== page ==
It’s Time To Stop ‘Lunch Shaming’ Poor Children With Cold Food

A school district in Warwick, Rhode Island has decided that students whose parents owe “lunch debt” for their child’s food will be served cold sunflower seed butter and jelly sandwiches instead of a hot lunch. School board officials say the controversial move is thanks to the district being saddled with almost $80,000 in debt, but parents are livid.

Outraged parents point out the plan shames poor children and won’t do anything to tackle the district’s debt (the district even rejected a restaurant owner’s offer to donate $4,000 to pay off some kids’ delinquent funds). Some are pointing out that because the parents are the ones who owe money, it makes no sense to punish children.

“I just don’t think it’s fair to hold the kids responsible,” one parent told WLNE. “I think it’s embarrassing to the kids because now everyone’s going to know why these children are receiving the lunch that they are.”

And that’s the main problem with lunch shaming programs like this. The burden of being poor and hungry is a heavy weight to carry already, but adding the public stigma opens kids up to bullying, too.

Other schools have tried similar lunch shaming plans in the past, forcing kids to wear stamps or bracelets or even throwing their lunches away in full view of their classmates when cafeteria workers find out kids can’t pay. A handful of states have banned lunch shaming practices to prevent kids from being singled out at school.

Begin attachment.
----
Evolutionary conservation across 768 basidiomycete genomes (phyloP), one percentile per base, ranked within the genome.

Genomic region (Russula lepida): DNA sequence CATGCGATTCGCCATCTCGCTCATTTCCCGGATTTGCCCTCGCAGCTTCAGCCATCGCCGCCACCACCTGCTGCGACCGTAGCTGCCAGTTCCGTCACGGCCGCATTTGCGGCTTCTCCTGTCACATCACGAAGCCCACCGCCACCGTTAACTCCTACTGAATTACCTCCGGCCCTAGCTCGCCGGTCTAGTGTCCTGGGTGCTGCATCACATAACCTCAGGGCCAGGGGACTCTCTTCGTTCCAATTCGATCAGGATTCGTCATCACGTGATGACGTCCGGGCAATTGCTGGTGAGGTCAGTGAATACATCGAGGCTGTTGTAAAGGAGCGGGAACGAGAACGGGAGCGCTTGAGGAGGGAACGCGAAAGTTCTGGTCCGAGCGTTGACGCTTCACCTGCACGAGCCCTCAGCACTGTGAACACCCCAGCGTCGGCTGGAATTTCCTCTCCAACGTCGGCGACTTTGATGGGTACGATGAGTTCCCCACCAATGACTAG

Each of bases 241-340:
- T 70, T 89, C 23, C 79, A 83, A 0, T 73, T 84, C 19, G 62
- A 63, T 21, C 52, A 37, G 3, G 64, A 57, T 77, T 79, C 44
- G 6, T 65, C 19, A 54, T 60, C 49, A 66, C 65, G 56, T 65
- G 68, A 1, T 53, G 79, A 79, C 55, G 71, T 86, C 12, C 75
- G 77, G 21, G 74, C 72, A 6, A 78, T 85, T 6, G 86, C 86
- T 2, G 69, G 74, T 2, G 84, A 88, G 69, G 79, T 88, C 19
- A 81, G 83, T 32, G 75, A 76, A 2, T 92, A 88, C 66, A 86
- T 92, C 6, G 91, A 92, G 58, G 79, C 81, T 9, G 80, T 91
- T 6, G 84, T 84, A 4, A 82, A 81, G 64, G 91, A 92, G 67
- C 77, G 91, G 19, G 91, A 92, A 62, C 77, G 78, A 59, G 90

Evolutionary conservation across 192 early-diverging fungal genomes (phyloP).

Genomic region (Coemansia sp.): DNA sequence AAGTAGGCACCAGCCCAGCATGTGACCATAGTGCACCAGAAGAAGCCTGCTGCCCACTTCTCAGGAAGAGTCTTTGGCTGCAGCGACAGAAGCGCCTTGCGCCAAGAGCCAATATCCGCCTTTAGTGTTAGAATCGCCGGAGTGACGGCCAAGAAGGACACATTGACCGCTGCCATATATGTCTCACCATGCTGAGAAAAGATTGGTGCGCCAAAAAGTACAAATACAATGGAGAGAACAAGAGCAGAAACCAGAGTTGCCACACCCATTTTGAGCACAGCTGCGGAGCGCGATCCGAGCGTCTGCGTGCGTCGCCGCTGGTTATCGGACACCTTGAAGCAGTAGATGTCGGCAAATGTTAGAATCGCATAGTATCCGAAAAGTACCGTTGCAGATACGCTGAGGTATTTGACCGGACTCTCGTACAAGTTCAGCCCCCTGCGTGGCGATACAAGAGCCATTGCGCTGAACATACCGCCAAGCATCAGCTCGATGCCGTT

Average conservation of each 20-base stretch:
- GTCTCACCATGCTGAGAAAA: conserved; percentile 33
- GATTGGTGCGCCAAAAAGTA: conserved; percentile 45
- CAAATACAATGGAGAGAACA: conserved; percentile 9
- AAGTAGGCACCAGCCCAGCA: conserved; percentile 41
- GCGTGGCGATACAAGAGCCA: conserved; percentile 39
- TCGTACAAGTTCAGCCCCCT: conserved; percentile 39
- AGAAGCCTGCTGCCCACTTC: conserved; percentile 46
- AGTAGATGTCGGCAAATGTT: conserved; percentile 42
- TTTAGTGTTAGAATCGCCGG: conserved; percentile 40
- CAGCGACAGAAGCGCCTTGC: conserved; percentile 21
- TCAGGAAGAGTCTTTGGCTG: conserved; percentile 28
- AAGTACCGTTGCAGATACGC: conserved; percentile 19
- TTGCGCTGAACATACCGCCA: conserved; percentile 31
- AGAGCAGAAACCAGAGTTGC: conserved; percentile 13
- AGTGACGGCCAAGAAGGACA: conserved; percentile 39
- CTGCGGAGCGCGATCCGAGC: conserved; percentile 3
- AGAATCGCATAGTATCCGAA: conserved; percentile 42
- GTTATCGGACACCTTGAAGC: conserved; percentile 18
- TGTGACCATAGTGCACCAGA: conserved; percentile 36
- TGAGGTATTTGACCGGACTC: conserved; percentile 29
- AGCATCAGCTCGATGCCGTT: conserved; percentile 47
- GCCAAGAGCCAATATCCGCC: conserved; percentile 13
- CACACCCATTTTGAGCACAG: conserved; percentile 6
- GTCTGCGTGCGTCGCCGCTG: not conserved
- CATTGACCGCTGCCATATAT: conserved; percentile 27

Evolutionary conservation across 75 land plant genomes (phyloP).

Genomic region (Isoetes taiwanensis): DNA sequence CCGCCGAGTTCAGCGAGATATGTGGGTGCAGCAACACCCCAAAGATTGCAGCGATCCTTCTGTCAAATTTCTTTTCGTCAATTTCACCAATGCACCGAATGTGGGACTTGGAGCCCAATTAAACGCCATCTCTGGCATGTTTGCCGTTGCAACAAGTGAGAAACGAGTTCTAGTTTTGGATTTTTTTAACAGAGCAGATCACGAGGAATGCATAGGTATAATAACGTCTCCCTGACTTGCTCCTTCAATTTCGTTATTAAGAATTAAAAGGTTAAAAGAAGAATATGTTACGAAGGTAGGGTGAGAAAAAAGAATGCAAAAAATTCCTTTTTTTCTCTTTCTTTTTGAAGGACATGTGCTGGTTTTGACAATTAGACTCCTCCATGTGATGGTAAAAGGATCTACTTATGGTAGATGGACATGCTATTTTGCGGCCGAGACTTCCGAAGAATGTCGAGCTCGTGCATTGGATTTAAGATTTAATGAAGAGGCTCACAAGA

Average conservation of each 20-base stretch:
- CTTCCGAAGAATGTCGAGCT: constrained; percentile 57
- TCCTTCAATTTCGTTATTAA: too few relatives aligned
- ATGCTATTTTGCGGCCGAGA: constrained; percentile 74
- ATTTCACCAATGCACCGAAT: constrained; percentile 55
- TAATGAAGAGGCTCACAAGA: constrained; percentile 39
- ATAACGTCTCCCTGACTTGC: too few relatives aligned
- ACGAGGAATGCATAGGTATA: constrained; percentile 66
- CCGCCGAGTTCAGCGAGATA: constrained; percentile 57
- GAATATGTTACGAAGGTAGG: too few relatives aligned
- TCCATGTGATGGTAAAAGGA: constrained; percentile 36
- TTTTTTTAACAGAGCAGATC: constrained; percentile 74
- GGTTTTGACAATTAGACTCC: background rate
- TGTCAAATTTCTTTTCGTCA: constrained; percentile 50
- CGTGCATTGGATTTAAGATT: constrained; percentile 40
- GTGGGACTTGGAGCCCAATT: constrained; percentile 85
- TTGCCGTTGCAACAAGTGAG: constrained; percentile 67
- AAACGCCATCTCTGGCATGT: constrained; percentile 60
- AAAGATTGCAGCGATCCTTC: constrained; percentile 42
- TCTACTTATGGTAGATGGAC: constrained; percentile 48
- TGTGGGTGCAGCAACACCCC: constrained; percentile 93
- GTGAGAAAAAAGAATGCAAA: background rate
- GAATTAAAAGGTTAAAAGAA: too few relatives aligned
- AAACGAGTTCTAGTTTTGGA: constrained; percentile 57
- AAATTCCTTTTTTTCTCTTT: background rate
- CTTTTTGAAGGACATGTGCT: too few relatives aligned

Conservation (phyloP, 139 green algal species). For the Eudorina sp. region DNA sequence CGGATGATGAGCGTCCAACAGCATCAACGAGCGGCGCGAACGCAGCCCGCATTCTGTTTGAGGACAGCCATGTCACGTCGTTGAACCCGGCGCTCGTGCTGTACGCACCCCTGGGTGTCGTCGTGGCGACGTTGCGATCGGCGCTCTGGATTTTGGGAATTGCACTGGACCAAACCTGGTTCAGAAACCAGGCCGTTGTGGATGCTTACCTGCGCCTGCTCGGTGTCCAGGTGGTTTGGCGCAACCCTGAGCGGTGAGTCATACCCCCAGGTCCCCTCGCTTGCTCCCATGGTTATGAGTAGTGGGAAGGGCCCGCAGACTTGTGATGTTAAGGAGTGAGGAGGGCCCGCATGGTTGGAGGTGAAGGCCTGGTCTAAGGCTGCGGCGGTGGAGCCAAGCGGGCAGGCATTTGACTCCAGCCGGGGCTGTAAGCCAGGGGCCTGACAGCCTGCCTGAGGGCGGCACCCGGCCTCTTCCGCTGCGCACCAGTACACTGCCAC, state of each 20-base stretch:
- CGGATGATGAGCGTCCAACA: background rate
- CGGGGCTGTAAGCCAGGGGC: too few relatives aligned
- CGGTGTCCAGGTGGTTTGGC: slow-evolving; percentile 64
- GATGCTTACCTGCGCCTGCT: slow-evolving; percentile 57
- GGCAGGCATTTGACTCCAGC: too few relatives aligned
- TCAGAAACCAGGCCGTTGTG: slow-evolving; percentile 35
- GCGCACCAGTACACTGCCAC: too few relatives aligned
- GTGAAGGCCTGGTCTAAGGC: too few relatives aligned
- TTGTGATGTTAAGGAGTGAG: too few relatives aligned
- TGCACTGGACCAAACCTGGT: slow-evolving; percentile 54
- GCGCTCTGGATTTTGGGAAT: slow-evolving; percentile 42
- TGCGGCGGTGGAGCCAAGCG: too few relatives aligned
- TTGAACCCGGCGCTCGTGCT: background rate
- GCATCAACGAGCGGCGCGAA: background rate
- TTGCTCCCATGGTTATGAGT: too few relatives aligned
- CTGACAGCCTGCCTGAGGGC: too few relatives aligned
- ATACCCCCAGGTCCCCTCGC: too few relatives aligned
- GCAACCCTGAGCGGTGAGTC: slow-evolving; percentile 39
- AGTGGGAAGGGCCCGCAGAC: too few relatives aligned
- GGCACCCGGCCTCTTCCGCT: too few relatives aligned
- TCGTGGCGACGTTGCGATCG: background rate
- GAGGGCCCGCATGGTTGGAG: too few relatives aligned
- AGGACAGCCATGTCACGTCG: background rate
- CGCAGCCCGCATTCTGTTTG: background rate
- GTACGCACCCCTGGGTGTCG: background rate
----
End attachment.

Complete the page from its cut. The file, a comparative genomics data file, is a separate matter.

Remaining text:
Folks on Twitter were equally outraged and many shared their own stories of the shame that comes with being on a free or reduced lunch plan, let alone one comes with a public shaming.

For many poor children, free and reduced school breakfasts and lunches are the only food they get during the week. Some kids get food on the weekends, thanks to charity programs, but many kids still go hungry in between Friday afternoon and Monday morning.

There’s an easy solution to the problem—give all kids at school a free lunch and pay for it by taxing wealthier Americans. Children don’t learn as well on an empty stomach and well-fed kids suffer fewer health problems. Additionally, free lunch for all children would place them on the same plane, removing any stigma from a free or reduced lunch program. Also, it just seems like common sense to provide kids with the energy they need to get through the school day.

Unfortunately “lunch shaming” is just another heartbreaking example of how our country is failing kids.

h/t: Washington Post